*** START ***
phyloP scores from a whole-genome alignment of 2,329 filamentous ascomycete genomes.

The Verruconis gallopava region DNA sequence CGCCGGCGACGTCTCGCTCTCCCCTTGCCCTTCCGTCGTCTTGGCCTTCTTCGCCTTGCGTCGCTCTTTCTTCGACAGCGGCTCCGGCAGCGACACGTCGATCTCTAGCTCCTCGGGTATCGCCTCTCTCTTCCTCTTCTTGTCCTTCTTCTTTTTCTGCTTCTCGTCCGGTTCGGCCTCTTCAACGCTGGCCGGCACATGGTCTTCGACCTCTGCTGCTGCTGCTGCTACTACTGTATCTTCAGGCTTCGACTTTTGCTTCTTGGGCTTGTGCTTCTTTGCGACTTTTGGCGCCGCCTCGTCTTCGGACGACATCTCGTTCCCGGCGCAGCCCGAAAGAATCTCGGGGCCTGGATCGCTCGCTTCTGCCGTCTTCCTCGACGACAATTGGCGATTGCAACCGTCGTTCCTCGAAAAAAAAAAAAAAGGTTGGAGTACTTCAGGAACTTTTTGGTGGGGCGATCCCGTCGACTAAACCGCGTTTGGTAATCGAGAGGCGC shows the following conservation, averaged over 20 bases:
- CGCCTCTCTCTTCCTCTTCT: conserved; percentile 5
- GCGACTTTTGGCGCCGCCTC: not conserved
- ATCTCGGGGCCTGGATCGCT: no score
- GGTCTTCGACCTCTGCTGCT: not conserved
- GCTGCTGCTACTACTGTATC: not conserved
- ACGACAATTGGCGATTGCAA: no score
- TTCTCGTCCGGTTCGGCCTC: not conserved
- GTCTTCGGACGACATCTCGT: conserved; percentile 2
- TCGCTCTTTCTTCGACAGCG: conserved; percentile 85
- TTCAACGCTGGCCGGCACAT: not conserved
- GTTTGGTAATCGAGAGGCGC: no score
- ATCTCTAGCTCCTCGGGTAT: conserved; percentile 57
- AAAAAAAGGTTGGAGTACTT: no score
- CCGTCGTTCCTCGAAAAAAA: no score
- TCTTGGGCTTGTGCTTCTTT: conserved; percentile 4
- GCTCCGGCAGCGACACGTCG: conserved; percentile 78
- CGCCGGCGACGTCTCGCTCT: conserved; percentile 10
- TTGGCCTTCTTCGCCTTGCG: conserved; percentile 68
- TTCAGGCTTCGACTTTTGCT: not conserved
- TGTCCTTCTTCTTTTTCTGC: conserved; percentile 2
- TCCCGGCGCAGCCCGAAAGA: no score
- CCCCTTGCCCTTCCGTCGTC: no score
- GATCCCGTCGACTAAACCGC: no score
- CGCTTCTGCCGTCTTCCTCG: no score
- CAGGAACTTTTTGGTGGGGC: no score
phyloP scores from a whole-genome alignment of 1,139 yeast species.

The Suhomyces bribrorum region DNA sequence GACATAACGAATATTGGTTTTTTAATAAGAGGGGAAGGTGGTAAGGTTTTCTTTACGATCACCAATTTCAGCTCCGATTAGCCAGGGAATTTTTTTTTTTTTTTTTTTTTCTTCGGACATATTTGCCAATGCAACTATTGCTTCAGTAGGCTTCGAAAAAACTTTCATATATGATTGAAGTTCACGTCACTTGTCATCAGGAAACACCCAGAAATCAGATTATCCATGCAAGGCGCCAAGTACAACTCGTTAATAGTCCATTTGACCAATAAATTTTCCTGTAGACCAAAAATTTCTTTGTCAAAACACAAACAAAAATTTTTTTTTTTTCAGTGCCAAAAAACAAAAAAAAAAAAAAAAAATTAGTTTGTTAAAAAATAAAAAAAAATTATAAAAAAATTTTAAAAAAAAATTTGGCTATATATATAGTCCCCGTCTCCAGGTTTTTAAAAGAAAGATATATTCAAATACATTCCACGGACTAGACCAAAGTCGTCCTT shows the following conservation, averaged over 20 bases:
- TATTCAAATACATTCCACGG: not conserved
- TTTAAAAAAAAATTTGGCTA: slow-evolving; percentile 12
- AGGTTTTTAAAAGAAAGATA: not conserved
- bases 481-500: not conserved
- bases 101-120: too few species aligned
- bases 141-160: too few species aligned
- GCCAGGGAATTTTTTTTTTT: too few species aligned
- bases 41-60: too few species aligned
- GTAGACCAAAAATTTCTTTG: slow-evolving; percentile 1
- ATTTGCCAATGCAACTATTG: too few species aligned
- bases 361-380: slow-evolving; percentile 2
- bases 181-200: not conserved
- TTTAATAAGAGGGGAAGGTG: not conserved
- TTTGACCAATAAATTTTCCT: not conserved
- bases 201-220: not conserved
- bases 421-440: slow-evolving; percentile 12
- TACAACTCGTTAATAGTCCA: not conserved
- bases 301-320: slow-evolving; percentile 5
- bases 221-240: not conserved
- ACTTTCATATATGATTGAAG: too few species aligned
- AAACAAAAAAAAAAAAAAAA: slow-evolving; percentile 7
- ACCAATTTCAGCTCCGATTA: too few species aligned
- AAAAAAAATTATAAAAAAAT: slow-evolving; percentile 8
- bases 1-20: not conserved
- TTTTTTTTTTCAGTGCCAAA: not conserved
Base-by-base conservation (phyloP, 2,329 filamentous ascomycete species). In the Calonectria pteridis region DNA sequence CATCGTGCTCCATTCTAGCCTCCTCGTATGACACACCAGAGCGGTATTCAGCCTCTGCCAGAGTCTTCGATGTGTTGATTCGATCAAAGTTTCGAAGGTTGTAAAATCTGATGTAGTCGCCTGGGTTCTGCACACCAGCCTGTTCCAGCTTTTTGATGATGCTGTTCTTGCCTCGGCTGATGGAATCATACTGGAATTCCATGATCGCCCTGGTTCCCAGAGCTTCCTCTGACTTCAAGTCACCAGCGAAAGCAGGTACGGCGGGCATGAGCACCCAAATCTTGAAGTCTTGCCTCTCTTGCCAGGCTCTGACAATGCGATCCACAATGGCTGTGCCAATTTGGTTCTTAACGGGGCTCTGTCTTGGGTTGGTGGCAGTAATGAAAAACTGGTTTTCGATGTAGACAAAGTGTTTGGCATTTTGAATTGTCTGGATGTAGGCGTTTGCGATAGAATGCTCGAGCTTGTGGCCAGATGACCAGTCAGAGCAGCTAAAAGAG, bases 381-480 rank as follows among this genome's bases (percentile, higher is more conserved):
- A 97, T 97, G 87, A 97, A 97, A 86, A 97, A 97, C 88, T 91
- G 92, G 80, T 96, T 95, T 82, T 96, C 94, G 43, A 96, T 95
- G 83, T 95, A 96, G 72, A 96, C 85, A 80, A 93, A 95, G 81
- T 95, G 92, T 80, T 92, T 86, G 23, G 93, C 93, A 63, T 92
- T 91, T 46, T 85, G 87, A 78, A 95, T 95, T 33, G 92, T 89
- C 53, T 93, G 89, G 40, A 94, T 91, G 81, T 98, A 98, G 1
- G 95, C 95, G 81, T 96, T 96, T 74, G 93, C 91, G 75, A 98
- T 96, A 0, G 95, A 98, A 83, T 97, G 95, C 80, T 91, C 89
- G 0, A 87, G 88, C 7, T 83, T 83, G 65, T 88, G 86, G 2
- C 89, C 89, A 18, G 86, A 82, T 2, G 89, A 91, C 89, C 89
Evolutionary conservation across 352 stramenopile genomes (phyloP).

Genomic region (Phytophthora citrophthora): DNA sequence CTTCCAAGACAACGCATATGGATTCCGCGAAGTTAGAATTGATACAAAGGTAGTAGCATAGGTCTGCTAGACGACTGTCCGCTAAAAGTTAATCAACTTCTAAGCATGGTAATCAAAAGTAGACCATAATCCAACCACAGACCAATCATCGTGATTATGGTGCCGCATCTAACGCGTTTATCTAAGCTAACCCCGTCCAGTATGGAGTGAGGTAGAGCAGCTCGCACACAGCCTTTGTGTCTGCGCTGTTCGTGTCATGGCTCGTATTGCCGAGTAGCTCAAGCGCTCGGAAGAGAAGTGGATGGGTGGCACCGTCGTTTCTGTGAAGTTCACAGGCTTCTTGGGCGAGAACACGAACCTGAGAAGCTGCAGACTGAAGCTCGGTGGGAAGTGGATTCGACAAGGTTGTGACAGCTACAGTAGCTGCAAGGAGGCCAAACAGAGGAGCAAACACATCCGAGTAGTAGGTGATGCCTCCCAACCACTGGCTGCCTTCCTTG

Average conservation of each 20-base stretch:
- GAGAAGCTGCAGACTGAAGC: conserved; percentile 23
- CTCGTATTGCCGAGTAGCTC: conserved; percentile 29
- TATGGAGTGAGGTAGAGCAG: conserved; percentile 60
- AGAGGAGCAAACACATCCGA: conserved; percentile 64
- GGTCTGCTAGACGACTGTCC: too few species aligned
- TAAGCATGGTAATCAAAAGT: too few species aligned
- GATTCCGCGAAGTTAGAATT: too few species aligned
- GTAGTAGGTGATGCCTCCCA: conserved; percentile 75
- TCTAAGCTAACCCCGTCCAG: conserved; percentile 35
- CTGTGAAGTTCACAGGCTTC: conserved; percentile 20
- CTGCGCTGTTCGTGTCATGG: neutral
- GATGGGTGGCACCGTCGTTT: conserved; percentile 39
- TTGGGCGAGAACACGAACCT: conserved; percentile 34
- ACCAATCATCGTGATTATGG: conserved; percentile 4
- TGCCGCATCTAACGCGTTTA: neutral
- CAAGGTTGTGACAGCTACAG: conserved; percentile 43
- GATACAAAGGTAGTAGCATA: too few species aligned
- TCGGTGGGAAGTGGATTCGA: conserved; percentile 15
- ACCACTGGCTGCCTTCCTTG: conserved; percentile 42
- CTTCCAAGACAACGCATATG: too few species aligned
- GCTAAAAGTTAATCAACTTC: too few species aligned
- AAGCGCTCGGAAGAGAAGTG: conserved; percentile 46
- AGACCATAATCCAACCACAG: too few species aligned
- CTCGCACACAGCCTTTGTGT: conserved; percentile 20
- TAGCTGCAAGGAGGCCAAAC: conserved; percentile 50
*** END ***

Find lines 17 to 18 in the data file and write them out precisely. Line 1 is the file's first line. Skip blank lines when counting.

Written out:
- TCTTGGGCTTGTGCTTCTTT: conserved; percentile 4
- GCTCCGGCAGCGACACGTCG: conserved; percentile 78